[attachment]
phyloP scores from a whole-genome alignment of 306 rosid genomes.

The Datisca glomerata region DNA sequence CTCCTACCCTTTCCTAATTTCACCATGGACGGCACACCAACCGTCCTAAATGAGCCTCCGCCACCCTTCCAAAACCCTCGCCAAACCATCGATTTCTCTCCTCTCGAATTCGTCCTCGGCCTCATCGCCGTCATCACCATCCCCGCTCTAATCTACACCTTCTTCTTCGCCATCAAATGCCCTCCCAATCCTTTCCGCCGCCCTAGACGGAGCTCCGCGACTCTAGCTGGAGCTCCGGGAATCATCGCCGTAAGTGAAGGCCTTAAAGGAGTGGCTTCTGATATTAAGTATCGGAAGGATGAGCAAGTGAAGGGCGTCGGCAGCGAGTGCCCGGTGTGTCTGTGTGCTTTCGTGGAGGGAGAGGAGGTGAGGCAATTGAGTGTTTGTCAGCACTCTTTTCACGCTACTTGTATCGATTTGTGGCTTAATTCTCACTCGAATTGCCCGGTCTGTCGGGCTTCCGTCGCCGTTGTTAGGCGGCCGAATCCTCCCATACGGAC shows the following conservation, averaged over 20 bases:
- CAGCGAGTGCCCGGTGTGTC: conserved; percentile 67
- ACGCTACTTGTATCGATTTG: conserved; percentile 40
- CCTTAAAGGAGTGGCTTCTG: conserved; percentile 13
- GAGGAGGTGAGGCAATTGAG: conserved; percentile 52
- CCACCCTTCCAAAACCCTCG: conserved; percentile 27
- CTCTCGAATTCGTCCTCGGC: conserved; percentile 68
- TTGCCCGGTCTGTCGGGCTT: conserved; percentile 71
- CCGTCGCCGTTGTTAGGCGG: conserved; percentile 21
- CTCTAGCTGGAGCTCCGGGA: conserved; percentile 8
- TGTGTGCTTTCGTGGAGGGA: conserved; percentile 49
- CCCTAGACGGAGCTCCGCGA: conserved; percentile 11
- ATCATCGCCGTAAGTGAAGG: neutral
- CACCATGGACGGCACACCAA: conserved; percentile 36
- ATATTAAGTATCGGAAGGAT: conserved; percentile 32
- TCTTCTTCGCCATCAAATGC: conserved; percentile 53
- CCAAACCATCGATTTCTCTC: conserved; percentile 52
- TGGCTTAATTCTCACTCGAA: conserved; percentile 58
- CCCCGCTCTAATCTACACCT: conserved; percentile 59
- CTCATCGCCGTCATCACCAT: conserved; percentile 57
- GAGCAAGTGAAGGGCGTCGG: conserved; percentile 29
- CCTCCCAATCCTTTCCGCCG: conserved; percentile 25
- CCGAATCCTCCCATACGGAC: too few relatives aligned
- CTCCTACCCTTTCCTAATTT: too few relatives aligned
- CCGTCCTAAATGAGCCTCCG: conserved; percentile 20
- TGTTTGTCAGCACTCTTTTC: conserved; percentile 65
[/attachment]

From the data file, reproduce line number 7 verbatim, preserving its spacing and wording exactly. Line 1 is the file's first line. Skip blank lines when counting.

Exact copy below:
- CCACCCTTCCAAAACCCTCG: conserved; percentile 27